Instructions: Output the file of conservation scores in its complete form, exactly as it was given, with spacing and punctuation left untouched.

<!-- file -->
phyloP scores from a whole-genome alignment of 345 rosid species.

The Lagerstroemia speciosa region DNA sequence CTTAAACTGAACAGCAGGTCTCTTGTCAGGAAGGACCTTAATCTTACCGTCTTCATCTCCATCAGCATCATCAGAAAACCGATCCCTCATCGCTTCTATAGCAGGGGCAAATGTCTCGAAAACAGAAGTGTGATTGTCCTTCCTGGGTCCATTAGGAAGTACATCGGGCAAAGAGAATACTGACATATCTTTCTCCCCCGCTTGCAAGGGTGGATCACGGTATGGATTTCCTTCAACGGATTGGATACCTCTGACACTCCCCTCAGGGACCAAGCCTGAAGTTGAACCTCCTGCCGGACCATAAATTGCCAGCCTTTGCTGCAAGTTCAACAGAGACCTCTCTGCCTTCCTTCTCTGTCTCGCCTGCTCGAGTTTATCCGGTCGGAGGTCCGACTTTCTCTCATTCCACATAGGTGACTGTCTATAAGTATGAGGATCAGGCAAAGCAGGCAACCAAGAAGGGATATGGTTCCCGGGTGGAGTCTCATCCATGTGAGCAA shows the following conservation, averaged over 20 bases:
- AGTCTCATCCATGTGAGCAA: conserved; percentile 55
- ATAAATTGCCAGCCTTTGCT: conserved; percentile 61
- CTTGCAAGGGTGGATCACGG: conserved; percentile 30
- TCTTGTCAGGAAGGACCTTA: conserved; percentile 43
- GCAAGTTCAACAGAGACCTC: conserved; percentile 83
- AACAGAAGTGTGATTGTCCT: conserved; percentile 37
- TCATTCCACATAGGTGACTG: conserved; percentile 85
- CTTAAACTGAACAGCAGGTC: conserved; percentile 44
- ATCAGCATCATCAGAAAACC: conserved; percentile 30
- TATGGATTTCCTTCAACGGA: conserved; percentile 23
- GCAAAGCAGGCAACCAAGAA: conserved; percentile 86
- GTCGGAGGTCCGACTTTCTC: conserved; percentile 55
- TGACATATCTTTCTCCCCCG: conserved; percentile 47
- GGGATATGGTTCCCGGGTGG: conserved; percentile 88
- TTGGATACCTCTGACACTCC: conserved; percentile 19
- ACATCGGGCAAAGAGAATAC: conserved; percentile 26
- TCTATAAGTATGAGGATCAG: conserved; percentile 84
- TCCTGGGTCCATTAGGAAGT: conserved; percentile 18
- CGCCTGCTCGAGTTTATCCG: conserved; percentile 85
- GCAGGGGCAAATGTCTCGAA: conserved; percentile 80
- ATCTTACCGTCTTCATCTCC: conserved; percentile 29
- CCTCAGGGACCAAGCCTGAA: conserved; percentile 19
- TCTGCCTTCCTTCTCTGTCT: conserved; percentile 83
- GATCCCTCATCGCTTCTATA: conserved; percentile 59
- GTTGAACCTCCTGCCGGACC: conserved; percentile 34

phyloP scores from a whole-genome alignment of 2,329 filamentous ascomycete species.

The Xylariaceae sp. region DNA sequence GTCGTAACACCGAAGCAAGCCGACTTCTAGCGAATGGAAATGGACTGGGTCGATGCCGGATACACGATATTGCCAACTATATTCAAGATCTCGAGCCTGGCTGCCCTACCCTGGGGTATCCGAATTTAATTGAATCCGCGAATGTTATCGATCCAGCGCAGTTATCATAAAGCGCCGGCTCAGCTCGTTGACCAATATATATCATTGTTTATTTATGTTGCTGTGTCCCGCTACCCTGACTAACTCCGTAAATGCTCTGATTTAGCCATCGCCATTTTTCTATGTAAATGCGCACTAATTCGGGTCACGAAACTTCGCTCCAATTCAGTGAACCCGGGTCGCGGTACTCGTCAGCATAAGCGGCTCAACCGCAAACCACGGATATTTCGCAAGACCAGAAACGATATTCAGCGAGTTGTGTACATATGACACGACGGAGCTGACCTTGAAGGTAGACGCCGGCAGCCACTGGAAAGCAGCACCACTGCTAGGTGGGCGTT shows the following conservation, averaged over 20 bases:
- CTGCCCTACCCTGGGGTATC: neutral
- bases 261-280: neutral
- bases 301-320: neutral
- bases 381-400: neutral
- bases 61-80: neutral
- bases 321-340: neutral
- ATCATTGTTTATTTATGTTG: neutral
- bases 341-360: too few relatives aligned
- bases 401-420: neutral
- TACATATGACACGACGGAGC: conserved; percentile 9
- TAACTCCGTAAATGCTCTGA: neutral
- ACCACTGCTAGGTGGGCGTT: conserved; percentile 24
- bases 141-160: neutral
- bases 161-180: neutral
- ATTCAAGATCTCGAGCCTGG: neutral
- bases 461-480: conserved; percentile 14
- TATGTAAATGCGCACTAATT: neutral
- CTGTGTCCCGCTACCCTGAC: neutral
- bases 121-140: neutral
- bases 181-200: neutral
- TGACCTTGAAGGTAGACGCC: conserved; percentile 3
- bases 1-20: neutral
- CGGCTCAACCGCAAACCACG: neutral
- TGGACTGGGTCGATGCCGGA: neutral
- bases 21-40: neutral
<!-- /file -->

phyloP scores from a whole-genome alignment of 345 rosid species.

The Lagerstroemia speciosa region DNA sequence CTTAAACTGAACAGCAGGTCTCTTGTCAGGAAGGACCTTAATCTTACCGTCTTCATCTCCATCAGCATCATCAGAAAACCGATCCCTCATCGCTTCTATAGCAGGGGCAAATGTCTCGAAAACAGAAGTGTGATTGTCCTTCCTGGGTCCATTAGGAAGTACATCGGGCAAAGAGAATACTGACATATCTTTCTCCCCCGCTTGCAAGGGTGGATCACGGTATGGATTTCCTTCAACGGATTGGATACCTCTGACACTCCCCTCAGGGACCAAGCCTGAAGTTGAACCTCCTGCCGGACCATAAATTGCCAGCCTTTGCTGCAAGTTCAACAGAGACCTCTCTGCCTTCCTTCTCTGTCTCGCCTGCTCGAGTTTATCCGGTCGGAGGTCCGACTTTCTCTCATTCCACATAGGTGACTGTCTATAAGTATGAGGATCAGGCAAAGCAGGCAACCAAGAAGGGATATGGTTCCCGGGTGGAGTCTCATCCATGTGAGCAA shows the following conservation, averaged over 20 bases:
- AGTCTCATCCATGTGAGCAA: conserved; percentile 55
- ATAAATTGCCAGCCTTTGCT: conserved; percentile 61
- CTTGCAAGGGTGGATCACGG: conserved; percentile 30
- TCTTGTCAGGAAGGACCTTA: conserved; percentile 43
- GCAAGTTCAACAGAGACCTC: conserved; percentile 83
- AACAGAAGTGTGATTGTCCT: conserved; percentile 37
- TCATTCCACATAGGTGACTG: conserved; percentile 85
- CTTAAACTGAACAGCAGGTC: conserved; percentile 44
- ATCAGCATCATCAGAAAACC: conserved; percentile 30
- TATGGATTTCCTTCAACGGA: conserved; percentile 23
- GCAAAGCAGGCAACCAAGAA: conserved; percentile 86
- GTCGGAGGTCCGACTTTCTC: conserved; percentile 55
- TGACATATCTTTCTCCCCCG: conserved; percentile 47
- GGGATATGGTTCCCGGGTGG: conserved; percentile 88
- TTGGATACCTCTGACACTCC: conserved; percentile 19
- ACATCGGGCAAAGAGAATAC: conserved; percentile 26
- TCTATAAGTATGAGGATCAG: conserved; percentile 84
- TCCTGGGTCCATTAGGAAGT: conserved; percentile 18
- CGCCTGCTCGAGTTTATCCG: conserved; percentile 85
- GCAGGGGCAAATGTCTCGAA: conserved; percentile 80
- ATCTTACCGTCTTCATCTCC: conserved; percentile 29
- CCTCAGGGACCAAGCCTGAA: conserved; percentile 19
- TCTGCCTTCCTTCTCTGTCT: conserved; percentile 83
- GATCCCTCATCGCTTCTATA: conserved; percentile 59
- GTTGAACCTCCTGCCGGACC: conserved; percentile 34

phyloP scores from a whole-genome alignment of 2,329 filamentous ascomycete species.

The Xylariaceae sp. region DNA sequence GTCGTAACACCGAAGCAAGCCGACTTCTAGCGAATGGAAATGGACTGGGTCGATGCCGGATACACGATATTGCCAACTATATTCAAGATCTCGAGCCTGGCTGCCCTACCCTGGGGTATCCGAATTTAATTGAATCCGCGAATGTTATCGATCCAGCGCAGTTATCATAAAGCGCCGGCTCAGCTCGTTGACCAATATATATCATTGTTTATTTATGTTGCTGTGTCCCGCTACCCTGACTAACTCCGTAAATGCTCTGATTTAGCCATCGCCATTTTTCTATGTAAATGCGCACTAATTCGGGTCACGAAACTTCGCTCCAATTCAGTGAACCCGGGTCGCGGTACTCGTCAGCATAAGCGGCTCAACCGCAAACCACGGATATTTCGCAAGACCAGAAACGATATTCAGCGAGTTGTGTACATATGACACGACGGAGCTGACCTTGAAGGTAGACGCCGGCAGCCACTGGAAAGCAGCACCACTGCTAGGTGGGCGTT shows the following conservation, averaged over 20 bases:
- CTGCCCTACCCTGGGGTATC: neutral
- bases 261-280: neutral
- bases 301-320: neutral
- bases 381-400: neutral
- bases 61-80: neutral
- bases 321-340: neutral
- ATCATTGTTTATTTATGTTG: neutral
- bases 341-360: too few relatives aligned
- bases 401-420: neutral
- TACATATGACACGACGGAGC: conserved; percentile 9
- TAACTCCGTAAATGCTCTGA: neutral
- ACCACTGCTAGGTGGGCGTT: conserved; percentile 24
- bases 141-160: neutral
- bases 161-180: neutral
- ATTCAAGATCTCGAGCCTGG: neutral
- bases 461-480: conserved; percentile 14
- TATGTAAATGCGCACTAATT: neutral
- CTGTGTCCCGCTACCCTGAC: neutral
- bases 121-140: neutral
- bases 181-200: neutral
- TGACCTTGAAGGTAGACGCC: conserved; percentile 3
- bases 1-20: neutral
- CGGCTCAACCGCAAACCACG: neutral
- TGGACTGGGTCGATGCCGGA: neutral
- bases 21-40: neutral